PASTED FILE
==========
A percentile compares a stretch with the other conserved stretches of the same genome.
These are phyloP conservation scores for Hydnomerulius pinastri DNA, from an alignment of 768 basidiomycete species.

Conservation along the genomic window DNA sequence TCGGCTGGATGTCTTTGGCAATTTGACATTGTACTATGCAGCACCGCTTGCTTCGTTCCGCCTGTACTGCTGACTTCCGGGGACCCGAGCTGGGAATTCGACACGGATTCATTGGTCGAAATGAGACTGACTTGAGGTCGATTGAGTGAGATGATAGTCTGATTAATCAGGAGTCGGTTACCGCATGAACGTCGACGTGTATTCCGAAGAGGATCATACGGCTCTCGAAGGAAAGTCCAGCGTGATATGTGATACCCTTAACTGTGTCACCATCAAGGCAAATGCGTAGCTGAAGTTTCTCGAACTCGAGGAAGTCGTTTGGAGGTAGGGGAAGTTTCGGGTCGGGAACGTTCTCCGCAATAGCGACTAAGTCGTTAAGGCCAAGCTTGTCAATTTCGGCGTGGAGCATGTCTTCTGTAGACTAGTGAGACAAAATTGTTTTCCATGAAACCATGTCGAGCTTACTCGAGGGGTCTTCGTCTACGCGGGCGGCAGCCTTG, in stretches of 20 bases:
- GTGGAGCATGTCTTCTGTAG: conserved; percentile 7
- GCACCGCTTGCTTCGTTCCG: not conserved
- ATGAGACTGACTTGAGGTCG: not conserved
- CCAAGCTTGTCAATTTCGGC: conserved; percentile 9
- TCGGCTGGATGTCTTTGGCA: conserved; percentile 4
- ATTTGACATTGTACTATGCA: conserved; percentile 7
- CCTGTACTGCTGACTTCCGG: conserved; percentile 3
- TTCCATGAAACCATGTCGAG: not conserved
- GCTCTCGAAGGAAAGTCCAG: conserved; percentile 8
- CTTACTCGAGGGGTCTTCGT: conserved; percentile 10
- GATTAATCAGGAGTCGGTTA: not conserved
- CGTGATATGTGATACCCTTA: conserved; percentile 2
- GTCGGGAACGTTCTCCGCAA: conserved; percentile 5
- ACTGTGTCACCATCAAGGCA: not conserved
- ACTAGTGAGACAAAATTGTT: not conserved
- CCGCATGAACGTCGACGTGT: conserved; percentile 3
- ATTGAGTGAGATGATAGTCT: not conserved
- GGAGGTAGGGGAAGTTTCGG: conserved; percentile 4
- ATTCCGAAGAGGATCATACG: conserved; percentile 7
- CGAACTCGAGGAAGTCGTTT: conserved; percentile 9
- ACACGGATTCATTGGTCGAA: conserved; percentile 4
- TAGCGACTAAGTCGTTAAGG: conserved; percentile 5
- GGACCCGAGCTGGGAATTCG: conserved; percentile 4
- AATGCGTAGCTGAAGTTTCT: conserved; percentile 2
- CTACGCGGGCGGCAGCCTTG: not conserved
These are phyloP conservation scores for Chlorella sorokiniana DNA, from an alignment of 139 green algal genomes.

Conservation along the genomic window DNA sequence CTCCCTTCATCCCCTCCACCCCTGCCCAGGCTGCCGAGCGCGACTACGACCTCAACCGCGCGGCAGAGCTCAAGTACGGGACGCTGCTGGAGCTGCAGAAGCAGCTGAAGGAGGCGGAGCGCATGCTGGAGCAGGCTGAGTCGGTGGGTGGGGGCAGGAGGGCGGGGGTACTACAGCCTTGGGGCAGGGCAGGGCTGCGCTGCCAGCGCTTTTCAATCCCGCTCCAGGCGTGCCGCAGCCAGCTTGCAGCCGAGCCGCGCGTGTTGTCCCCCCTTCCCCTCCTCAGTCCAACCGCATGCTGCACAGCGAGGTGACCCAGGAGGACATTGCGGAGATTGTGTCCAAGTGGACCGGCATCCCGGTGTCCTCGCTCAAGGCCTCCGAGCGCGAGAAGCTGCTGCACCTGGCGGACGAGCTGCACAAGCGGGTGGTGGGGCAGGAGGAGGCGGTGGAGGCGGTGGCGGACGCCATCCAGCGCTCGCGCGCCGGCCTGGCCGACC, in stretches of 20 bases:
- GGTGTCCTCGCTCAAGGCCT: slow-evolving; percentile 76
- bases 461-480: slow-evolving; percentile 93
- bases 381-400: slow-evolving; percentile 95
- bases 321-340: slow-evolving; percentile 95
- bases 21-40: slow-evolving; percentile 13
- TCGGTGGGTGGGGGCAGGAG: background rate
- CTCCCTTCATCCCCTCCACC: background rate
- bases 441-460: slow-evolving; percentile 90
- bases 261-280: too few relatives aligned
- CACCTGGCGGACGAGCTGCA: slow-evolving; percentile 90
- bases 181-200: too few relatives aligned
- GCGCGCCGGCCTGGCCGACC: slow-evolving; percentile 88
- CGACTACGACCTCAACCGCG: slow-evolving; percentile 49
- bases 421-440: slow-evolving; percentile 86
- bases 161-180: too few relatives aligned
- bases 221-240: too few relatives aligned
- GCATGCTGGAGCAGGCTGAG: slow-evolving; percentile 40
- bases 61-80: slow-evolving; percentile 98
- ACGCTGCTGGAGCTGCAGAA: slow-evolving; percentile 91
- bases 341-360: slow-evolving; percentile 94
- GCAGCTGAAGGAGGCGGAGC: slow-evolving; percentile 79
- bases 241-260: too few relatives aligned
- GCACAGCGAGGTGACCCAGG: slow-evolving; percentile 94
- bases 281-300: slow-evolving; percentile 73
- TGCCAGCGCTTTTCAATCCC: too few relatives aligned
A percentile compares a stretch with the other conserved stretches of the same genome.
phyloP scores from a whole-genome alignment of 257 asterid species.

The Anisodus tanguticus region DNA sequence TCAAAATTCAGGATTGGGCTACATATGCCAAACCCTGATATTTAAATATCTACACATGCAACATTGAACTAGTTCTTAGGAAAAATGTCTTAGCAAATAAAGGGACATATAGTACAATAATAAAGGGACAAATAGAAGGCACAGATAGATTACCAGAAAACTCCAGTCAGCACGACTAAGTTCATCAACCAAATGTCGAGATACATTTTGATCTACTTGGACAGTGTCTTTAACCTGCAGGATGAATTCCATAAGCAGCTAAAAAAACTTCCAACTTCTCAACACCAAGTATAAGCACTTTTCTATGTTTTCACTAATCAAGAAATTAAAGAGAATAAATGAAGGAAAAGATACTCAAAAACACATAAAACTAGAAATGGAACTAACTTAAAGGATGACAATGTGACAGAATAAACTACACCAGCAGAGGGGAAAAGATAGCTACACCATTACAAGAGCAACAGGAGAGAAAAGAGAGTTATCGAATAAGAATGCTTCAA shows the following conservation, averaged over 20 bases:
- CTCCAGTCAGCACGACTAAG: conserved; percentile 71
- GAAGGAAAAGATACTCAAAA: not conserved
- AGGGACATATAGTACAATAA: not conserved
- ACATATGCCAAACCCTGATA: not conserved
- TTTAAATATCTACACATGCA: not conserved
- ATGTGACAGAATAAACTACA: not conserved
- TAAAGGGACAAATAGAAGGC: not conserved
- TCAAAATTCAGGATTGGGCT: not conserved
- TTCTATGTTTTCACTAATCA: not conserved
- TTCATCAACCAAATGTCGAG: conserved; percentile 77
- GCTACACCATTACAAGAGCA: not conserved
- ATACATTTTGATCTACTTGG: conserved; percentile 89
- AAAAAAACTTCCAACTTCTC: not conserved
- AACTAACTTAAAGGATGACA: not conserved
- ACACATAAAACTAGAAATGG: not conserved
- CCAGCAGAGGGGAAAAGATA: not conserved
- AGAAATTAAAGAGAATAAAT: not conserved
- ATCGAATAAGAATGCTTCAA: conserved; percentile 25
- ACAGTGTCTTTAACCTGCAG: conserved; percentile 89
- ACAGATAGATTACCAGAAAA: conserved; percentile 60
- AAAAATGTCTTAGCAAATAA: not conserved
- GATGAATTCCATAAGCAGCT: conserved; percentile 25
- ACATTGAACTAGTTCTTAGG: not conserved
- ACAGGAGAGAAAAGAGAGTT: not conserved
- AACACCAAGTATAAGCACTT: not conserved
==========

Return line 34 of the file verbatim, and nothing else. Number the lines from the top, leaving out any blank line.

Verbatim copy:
- bases 321-340: slow-evolving; percentile 95